Vague guidance is leading heads to give 'undeserving' teachers performance-related increases. William Stewart reports.
NEARLY every senior teacher who applied for a pound;1,000 rise under the performance pay scheme received it, even when heads thought the money was undeserved.
The extra money is supposed to depend on the contribution teachers have made to their schools. But a study shows that qualification for the second level of the upper pay spine (UPS2) has been virtually automatic (99.5 per cent), even though heads had "serious doubts" about the suitability of more than 10 per cent of the teachers they considered.
Head Support, the consultancy that carried out the research, is warning ministers that unless they provide heads with clearer criteria, the same thing will happen at the next level.
The study's findings echo those of a PricewaterhouseCoopers report, commissioned by the School Teachers' Review Body and published earlier this month, which said that the "great majority" of teachers were likely to continue to progress through the upper pay scale because heads were unable to distinguish objectively between their performance.
Alan Smithers, education professor at Liverpool University, said the new figures showed that the idea of teacher performance-related pay was finished. "Teachers are getting extra money they richly deserve. The pity is that it had to come under this fiction of PRP," he said.
Chris Healy, head of Balcarras school, Cheltenham, has passed all applications for UPS2 and expects 100 per cent of candidates to qualify for future rises. He blamed the Government for not giving heads the clear criteria they needed to turn teachers down.
"I am very disappointed because I thought PRP was a good platform to make judgments about teachers," he said. "But it is an opportunity that has been lost forever."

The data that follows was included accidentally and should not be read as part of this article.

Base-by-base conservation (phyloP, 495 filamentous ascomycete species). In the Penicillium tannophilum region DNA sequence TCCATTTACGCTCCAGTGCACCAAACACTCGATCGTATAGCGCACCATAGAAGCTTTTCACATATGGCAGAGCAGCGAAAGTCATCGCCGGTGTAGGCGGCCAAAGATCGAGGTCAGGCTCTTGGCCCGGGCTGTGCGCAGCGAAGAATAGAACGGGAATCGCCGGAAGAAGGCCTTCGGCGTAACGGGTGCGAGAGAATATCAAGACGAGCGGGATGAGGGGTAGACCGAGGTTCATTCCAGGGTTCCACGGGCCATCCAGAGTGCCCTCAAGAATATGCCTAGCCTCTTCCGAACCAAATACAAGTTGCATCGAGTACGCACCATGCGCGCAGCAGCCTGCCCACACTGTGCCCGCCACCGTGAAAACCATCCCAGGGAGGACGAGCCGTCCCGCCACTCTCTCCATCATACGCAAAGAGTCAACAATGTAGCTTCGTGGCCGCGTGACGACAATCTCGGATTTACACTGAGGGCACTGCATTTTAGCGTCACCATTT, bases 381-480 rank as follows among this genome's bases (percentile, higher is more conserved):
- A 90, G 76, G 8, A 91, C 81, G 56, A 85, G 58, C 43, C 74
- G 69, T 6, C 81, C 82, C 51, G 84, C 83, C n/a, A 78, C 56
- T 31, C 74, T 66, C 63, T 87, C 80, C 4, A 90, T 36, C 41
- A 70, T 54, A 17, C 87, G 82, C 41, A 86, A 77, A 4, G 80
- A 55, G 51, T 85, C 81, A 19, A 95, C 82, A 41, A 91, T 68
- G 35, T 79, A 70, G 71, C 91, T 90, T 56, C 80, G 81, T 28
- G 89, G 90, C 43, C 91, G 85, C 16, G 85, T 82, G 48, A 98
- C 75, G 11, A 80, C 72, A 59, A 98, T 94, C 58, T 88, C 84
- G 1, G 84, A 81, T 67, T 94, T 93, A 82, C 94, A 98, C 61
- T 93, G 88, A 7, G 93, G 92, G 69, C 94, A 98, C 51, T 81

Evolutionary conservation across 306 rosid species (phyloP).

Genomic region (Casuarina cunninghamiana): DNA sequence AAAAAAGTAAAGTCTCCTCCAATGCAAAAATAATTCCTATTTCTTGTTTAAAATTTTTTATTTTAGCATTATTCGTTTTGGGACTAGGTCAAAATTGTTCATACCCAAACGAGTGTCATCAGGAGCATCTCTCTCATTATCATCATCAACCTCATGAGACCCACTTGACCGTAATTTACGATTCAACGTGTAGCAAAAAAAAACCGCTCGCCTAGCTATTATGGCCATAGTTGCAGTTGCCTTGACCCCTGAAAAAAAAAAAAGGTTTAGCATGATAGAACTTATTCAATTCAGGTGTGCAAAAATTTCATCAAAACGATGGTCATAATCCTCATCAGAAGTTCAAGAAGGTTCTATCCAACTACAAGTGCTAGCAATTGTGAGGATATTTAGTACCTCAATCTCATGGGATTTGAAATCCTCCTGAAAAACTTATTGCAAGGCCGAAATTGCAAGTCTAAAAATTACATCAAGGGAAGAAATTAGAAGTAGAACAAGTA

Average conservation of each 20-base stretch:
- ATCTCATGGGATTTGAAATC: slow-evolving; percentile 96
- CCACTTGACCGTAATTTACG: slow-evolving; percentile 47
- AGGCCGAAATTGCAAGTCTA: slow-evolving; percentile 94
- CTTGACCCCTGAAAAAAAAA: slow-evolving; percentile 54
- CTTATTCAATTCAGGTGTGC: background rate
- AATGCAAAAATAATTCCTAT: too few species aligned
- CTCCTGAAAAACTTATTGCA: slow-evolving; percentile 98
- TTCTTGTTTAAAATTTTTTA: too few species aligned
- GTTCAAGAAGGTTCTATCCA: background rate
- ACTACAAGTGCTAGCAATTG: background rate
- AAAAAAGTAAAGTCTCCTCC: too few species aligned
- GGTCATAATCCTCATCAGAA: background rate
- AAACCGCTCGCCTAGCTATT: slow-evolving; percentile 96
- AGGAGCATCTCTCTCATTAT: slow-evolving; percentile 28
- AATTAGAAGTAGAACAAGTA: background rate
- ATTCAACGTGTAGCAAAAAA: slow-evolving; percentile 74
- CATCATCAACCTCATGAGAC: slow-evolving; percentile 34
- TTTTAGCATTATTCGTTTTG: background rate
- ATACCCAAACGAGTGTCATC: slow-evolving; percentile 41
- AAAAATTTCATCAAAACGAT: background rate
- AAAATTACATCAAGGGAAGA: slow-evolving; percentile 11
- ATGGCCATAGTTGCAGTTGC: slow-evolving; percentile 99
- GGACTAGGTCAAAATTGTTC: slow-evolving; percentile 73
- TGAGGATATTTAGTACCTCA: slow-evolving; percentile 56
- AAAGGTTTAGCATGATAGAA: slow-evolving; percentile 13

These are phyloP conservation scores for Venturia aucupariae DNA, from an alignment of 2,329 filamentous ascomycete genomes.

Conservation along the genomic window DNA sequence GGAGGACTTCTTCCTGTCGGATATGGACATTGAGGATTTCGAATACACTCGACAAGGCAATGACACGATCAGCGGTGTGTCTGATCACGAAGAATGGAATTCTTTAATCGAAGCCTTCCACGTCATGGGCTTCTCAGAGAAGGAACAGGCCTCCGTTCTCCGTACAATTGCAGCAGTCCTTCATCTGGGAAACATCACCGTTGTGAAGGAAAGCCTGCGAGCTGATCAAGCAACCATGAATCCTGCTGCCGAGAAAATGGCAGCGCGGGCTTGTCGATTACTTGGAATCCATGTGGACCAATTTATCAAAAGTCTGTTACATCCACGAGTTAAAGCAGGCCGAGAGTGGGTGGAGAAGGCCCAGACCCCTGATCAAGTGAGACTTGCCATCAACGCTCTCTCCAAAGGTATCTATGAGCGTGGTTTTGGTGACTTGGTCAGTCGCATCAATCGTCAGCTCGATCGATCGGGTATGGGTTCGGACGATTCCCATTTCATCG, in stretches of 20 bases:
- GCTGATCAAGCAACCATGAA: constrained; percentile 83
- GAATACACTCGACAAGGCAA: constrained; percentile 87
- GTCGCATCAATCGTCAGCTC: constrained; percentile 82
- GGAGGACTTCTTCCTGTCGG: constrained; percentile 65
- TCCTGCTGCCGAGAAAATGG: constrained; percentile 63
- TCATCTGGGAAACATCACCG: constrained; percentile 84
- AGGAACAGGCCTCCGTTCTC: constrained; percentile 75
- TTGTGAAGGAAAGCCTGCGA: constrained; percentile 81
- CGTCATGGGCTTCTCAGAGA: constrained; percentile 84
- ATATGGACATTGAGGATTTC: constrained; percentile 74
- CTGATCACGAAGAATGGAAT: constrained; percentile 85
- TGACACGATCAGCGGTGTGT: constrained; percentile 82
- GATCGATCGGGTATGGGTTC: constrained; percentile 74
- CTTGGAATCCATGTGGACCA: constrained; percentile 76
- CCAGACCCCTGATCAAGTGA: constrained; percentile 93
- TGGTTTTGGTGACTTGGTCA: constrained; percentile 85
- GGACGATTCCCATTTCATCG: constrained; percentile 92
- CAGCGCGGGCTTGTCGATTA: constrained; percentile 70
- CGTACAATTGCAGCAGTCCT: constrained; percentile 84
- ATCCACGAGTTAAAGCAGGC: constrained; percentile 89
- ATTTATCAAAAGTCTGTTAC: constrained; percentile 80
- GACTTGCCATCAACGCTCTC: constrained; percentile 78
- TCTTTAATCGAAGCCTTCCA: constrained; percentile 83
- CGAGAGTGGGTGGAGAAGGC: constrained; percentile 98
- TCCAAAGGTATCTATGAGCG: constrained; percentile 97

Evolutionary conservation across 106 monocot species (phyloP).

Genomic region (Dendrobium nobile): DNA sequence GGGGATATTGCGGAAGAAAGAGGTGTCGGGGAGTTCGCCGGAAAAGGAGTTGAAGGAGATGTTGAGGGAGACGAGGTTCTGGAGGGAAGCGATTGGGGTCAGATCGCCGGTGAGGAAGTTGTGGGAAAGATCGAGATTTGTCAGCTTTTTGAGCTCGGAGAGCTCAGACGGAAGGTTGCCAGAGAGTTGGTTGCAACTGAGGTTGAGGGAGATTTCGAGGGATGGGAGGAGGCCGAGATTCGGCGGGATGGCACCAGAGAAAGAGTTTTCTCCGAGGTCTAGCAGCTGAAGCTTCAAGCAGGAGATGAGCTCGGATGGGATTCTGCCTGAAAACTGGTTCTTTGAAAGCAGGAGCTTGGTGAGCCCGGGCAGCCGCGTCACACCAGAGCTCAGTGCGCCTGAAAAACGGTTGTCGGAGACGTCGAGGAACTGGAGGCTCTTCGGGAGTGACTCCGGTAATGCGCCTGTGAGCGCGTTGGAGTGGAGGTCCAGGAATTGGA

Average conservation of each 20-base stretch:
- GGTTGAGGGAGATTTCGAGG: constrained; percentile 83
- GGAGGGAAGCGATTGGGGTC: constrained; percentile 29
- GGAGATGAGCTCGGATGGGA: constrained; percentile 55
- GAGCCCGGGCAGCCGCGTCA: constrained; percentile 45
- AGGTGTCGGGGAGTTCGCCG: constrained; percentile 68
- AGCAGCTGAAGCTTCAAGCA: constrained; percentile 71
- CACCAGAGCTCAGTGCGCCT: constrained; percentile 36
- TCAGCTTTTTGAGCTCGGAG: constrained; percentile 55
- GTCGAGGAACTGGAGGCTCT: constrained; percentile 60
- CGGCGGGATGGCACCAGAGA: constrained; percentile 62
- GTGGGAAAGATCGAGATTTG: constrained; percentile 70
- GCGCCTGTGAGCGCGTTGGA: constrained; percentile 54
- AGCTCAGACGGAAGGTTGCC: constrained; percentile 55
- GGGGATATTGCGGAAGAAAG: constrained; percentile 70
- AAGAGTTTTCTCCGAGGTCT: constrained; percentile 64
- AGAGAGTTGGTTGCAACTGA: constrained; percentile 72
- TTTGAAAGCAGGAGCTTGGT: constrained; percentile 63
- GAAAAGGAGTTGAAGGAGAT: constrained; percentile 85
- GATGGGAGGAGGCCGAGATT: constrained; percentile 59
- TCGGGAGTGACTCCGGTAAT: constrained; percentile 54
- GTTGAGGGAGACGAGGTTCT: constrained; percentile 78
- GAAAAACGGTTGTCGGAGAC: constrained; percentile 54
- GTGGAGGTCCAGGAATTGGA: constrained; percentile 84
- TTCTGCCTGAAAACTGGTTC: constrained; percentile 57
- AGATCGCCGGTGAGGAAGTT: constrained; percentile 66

Ted Wragg, education professor at Exeter University, said: "If qualification is going be on this vast scale, is it worth all the bureaucracy? Sucking all this time and energy away on something as futile as this just seems wrong."
Nigel Middleton, director of Head Support, studied the experiences of more than 80 heads, selected from authorities that had done most to help schools make the decisions, and found that, of their 637 teachers eligible for UPS2 this academic year, only three were unsuccessful.
The heads had serious doubts about the suitability of around 70 candidates.
But the guidelines were too vague to support them in the event of appeals.
Mr Middleton is urging the Government to keep to its April 2002 pledge to look at how to reduce numbers moving through the remainder of the upper pay spine. He said it had until September when objectives would be set for teachers wanting to progress to UPS3 in 2004.
"Unless national criteria and proper procedures are in place by then, performance pay as a vehicle for school improvement will be effectively dead," he said.
The results of UPS2 assessments have been delayed this year following a dispute between heads and the Department for Education and Skills over funding the pay rises.
John Dunford, general secretary of the Secondary Heads Association, said:
"This system has placed heads in an impossible position and should be reviewed at the first opportunity."
A DfES spokeswoman said its own figures for the number of teachers progressing to UPS2 would not be available until later in the year. She said the Government would be publishing new performance management guidelines in September.
* National Association of Schoolmasters Union of Women Teachers members are preparing for a second one-day strike at Aylestone school, Hereford, over the non-payment of UPS2 money to 31 teachers who they claim have not been properly assessed.